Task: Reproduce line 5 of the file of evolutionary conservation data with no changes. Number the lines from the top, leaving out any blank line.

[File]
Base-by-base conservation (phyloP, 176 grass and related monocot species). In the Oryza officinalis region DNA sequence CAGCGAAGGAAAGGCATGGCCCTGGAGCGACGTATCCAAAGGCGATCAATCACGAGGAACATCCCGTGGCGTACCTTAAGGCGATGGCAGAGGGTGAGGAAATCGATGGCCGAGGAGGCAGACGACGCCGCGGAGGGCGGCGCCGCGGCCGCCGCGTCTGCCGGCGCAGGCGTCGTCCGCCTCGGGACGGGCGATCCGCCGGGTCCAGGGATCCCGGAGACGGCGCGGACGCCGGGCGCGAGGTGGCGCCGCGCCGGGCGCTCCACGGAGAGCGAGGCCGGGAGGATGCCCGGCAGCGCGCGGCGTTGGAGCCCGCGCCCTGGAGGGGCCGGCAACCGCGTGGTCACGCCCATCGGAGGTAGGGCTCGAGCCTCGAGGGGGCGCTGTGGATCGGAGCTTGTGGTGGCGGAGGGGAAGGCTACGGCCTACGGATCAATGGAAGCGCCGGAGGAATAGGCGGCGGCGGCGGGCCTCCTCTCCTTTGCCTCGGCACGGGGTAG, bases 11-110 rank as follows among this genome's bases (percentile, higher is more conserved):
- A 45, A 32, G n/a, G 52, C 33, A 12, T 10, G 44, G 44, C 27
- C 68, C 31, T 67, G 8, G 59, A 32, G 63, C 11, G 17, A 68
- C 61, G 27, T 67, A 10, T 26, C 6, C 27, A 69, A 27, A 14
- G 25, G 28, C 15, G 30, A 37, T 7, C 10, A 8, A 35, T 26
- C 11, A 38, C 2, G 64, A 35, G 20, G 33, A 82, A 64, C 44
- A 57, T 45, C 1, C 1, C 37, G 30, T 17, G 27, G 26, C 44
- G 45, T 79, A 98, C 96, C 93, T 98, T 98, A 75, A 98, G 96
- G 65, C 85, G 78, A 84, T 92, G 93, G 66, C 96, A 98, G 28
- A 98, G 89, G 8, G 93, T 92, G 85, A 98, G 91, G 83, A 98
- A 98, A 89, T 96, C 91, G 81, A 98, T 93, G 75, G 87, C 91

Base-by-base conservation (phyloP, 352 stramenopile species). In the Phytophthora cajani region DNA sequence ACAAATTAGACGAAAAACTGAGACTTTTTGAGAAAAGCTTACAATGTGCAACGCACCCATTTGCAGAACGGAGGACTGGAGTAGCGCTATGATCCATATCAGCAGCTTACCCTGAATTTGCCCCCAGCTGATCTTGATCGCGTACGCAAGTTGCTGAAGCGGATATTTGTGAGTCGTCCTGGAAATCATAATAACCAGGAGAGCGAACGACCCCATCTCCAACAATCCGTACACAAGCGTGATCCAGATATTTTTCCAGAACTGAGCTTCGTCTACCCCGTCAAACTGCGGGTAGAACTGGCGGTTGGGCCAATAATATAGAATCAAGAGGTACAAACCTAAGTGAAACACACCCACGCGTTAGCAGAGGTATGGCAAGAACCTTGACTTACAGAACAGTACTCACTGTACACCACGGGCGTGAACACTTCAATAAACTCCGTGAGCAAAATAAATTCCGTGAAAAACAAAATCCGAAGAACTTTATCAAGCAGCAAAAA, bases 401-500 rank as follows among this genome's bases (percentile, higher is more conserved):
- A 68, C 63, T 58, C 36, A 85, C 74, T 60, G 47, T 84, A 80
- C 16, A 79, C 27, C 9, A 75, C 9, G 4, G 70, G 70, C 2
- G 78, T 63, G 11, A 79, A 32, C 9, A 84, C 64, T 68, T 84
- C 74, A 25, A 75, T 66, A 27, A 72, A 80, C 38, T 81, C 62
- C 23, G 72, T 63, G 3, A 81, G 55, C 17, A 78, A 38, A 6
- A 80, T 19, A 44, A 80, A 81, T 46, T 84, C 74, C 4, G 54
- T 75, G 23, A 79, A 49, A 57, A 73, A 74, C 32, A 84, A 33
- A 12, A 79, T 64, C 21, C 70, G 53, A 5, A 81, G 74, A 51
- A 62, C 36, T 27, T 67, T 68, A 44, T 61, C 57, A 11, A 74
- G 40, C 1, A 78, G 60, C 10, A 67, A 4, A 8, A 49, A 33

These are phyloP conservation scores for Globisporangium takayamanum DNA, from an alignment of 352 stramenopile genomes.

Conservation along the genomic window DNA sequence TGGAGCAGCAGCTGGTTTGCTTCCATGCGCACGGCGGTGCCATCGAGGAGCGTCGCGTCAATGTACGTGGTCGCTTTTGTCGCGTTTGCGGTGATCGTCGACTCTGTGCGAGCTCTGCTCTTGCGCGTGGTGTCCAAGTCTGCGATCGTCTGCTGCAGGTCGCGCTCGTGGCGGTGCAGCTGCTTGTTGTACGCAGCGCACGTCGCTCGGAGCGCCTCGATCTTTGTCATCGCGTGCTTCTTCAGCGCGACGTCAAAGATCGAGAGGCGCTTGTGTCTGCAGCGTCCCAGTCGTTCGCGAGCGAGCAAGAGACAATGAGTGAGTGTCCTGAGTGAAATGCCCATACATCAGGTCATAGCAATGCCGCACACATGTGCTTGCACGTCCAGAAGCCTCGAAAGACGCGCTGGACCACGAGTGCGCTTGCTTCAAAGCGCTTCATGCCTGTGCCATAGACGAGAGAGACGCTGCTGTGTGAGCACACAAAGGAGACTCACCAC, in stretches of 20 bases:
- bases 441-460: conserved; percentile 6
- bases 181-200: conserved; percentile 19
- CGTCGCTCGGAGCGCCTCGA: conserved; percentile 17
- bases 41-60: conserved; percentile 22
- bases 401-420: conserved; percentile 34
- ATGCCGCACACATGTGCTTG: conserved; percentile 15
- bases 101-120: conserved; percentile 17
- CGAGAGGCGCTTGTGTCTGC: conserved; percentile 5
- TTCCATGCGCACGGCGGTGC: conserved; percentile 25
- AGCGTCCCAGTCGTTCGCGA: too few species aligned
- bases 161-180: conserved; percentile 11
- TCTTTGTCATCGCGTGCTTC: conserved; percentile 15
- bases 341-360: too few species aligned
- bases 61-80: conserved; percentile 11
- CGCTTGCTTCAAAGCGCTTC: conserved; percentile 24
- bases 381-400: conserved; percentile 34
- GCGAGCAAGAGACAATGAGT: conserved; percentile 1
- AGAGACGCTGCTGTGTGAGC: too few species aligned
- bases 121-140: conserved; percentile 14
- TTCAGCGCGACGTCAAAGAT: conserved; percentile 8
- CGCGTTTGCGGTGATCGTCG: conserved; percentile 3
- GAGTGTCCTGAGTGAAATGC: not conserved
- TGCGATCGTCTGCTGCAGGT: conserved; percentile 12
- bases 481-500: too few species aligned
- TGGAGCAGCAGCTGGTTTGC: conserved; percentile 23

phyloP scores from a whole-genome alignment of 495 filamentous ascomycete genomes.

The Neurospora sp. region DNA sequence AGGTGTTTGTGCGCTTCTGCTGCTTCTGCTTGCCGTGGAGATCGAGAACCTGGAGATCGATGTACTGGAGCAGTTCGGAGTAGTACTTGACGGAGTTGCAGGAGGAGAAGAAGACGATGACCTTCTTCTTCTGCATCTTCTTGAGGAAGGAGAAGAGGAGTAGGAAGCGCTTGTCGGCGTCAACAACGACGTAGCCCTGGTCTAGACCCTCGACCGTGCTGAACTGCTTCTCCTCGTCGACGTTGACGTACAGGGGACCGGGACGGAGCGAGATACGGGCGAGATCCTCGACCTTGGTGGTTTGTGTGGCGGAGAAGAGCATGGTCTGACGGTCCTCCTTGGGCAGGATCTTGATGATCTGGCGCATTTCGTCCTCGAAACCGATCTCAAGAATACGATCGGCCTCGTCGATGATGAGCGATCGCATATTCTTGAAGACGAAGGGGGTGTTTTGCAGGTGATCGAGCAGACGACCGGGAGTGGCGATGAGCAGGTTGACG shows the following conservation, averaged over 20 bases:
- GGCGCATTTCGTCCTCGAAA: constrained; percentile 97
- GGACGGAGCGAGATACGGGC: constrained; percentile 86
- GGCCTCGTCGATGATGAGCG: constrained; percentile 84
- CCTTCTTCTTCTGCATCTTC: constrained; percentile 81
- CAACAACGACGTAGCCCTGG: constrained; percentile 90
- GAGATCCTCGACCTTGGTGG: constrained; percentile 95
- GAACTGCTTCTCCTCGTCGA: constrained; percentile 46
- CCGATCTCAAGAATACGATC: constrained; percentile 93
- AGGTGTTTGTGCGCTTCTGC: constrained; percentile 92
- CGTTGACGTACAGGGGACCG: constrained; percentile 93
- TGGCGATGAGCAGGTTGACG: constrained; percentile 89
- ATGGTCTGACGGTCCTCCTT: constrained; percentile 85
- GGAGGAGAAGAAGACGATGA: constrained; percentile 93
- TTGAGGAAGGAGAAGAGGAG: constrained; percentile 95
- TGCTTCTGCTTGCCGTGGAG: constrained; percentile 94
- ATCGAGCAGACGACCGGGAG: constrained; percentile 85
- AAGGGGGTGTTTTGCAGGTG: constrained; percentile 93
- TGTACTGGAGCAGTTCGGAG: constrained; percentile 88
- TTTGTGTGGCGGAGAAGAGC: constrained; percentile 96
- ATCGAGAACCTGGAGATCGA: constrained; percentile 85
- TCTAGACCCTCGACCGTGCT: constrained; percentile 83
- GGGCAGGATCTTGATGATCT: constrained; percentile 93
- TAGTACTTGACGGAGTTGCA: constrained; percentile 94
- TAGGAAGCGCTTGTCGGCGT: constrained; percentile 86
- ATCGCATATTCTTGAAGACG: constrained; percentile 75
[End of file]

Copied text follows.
- G 25, G 28, C 15, G 30, A 37, T 7, C 10, A 8, A 35, T 26